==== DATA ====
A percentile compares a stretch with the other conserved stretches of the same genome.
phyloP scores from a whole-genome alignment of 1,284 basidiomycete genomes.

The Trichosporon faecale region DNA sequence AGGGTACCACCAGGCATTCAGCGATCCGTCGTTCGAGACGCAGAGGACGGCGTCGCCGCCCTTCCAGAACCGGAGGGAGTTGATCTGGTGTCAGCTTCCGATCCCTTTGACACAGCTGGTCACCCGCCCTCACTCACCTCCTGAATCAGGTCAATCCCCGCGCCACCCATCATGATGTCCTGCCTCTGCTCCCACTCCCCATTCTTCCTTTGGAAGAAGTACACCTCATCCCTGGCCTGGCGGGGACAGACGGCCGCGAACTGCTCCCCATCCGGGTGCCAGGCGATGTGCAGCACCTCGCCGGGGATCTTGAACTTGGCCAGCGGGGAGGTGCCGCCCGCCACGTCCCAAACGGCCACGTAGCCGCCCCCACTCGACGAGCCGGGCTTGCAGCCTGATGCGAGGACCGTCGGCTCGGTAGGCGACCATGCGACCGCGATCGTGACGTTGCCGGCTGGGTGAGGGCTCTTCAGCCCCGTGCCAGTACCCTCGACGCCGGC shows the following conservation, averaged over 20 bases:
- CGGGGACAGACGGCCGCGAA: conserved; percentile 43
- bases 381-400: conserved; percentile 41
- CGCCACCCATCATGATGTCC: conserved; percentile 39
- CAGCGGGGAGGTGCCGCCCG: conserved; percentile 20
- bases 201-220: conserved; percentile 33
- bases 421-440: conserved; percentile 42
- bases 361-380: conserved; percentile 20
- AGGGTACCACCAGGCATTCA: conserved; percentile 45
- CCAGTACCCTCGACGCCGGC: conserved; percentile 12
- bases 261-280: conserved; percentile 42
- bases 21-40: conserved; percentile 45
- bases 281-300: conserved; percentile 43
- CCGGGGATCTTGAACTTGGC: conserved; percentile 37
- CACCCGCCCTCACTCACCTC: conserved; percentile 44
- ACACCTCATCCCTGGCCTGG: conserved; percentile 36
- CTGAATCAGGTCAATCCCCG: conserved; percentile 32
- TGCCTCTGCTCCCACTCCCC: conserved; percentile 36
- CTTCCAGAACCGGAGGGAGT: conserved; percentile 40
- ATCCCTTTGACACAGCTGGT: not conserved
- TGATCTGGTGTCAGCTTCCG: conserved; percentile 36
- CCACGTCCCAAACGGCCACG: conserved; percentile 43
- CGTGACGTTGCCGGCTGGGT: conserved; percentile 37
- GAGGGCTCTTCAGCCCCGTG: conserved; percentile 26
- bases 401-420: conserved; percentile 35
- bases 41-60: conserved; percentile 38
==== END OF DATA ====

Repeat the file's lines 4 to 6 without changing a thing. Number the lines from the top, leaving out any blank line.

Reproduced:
- CGGGGACAGACGGCCGCGAA: conserved; percentile 43
- bases 381-400: conserved; percentile 41
- CGCCACCCATCATGATGTCC: conserved; percentile 39